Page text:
In another embodiment, the anode foil may be etched to increase surface area, such as in an aqueous halide based etch solution, typically a hydrochloric acid or sodium chloride solution, according to a conventional etch process. For example, U.S. Pat. No. 5,715,133 to Harrington et al. describes a suitable method of etching foil, the disclosure of which is incorporated herein by reference in its entirety. The etch solution can consist of about 1.3% by weight sodium chloride, about 3.5% by weight sodium perchlorate, about 0.35% sodium persulfate, and deionized water. The etch solution is heated to a temperature in the range of about 60 C. to about 95 C. The foil is etched at a DC current density of about 0.01 A/cm2 to about 0.30 A/cm2. A charge of about 20 coulombs/cm2 to 100 coulombs/cm2 is passed through the foil during the etching process, which requires an etch time in the range of about 2 minutes to about 12 minutes.

The etched foil is then removed from the etch solution and rinsed in deionized water. The tunnels formed during the initial etch are then widened, or enlarged, in a secondary etch solution, typically in an aqueous based nitrate solution between about 1% to about 20% aluminum nitrate, or between about 10% to about 14% aluminum nitrate, with less than about 1% free nitric acid. The etch tunnels are widened to an appropriate diameter by methods known to those in the art, such as those disclosed in U.S. Pat. No. 4,518,471 and U.S. Pat. No. 4,525,249, both of which are incorporated herein by reference.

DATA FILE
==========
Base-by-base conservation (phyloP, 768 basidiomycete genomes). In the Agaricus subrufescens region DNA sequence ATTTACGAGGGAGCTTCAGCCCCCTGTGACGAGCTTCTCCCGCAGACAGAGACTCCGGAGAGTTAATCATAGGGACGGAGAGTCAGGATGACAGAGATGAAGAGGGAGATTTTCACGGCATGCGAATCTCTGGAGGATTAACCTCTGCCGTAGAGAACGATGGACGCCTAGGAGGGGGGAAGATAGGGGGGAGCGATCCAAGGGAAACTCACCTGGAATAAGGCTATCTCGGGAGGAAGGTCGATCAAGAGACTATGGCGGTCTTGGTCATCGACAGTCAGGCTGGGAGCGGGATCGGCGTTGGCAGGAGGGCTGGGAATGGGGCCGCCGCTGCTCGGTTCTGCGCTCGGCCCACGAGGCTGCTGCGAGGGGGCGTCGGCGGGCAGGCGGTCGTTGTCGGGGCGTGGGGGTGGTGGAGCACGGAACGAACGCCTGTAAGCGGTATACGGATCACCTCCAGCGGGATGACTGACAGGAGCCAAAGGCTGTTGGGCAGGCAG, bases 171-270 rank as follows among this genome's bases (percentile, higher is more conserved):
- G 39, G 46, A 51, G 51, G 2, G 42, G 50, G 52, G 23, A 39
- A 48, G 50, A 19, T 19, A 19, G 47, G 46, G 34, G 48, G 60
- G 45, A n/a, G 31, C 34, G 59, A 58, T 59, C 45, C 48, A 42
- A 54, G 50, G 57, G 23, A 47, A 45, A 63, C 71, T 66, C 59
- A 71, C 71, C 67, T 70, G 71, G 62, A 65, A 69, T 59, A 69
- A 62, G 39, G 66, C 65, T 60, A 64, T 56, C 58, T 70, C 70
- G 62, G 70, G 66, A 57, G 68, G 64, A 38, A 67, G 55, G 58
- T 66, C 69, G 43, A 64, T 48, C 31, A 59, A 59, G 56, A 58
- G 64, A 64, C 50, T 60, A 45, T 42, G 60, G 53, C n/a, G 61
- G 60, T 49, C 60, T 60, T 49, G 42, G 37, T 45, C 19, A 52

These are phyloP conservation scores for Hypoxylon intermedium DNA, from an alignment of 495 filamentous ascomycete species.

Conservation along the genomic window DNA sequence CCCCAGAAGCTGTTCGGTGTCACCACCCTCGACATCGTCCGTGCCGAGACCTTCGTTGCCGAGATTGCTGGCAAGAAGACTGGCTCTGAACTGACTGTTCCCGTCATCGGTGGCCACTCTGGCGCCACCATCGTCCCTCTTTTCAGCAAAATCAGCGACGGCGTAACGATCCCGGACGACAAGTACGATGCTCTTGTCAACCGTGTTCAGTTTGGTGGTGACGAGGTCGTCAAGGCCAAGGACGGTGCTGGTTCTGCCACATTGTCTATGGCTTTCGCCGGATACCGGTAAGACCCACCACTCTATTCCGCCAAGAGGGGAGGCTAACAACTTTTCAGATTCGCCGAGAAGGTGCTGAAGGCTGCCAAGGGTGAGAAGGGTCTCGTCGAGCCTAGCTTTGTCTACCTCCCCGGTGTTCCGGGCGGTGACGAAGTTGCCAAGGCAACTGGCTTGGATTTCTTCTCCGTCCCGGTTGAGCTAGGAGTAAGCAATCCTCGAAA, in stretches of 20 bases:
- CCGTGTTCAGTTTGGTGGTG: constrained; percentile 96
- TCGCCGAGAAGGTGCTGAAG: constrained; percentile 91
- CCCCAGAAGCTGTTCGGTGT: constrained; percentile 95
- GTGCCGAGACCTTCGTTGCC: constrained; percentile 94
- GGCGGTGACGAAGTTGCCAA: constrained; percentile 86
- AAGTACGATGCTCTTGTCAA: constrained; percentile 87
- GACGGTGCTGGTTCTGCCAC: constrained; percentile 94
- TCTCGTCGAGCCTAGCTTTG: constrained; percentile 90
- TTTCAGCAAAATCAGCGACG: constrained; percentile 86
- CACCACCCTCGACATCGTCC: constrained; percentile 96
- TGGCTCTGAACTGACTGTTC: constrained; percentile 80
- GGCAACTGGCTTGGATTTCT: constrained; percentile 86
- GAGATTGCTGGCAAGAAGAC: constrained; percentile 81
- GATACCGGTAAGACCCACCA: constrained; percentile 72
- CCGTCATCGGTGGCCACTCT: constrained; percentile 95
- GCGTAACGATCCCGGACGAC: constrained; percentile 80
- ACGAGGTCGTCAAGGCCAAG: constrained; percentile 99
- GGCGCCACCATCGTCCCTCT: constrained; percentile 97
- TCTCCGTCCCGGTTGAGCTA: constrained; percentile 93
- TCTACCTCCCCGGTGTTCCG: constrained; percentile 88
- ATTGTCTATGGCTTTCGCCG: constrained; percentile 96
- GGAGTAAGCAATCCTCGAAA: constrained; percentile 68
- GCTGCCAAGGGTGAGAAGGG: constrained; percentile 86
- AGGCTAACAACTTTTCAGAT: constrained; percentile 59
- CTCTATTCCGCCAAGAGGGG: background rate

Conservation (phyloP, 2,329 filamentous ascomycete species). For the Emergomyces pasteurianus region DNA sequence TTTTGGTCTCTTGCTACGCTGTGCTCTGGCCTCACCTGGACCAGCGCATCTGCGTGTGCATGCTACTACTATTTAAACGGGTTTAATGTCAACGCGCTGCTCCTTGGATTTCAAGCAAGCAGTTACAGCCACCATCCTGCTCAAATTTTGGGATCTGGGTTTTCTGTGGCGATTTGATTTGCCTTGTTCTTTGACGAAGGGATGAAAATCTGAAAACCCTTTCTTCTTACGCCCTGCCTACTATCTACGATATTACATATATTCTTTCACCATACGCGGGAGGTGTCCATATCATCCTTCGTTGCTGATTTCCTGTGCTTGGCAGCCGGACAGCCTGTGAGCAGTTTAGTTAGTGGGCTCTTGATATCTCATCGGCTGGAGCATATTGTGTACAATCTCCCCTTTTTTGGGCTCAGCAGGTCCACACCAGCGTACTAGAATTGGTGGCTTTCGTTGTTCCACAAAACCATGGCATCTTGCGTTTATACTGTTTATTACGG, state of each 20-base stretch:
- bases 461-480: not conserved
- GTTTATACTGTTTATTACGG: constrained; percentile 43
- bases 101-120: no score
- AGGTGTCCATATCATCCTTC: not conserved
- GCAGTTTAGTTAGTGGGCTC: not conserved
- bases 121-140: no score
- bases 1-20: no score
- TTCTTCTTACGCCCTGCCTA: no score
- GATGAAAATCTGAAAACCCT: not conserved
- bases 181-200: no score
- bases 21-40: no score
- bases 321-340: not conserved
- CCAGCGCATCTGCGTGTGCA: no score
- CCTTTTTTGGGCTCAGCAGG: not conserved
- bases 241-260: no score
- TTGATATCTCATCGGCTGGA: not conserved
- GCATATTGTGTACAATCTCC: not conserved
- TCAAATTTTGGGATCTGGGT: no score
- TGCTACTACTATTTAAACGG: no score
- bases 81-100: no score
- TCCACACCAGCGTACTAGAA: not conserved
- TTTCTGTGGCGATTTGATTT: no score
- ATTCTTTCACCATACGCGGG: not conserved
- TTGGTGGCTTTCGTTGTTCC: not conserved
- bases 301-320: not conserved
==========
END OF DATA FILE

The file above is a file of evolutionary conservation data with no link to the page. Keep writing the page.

After the etch tunnels have been widened, the foil is again rinsed with deionized water and dried. Finally, a barrier oxide layer is formed onto one or both surfaces of the metal foil by placing the foil into an electrolyte bath and applying a positive voltage to the metal foil and a negative voltage to the electrolyte. The barrier oxide layer provides a high resistance to current passing between the electrolyte and the metal foils in the finished capacitor, also referred to as the leakage current. A high leakage current can result in the poor performance and reliability of an electrolytic capacitor. In particular, a high leakage current results in a greater amount of charge leaking out of the capacitor once it has been charged.

The formation process may consist of applying a voltage to the foil through an electrolyte such as boric acid and water or other solutions familiar to those skilled in the art, resulting in the formation of an oxide on the surface of the anode foil. An example electrolyte for formation is a 100-1000 μS/cm, e.g., 500 μS/cm, citric acid concentration. In the case of an aluminum anode foil, the formation process results in the formation of aluminum oxide (Al2O3) on the surface of the anode foil. The thickness of the oxide deposited or “formed” on the anode foil is proportional to the applied voltage, roughly 10 to 15 Angstroms per applied volt.

The etched and formed anode foils are cut and the capacitor is assembled. A shown in FIG. 2, a multiple anode flat, stacked capacitor configuration 212 consists of a number of units of cathode sheets 230, separator sheets 226, and multiple anode sheets 232. The sheets alternate between separator sheets 226, and conductive cathode sheets 230 or multiple anode sheets 232.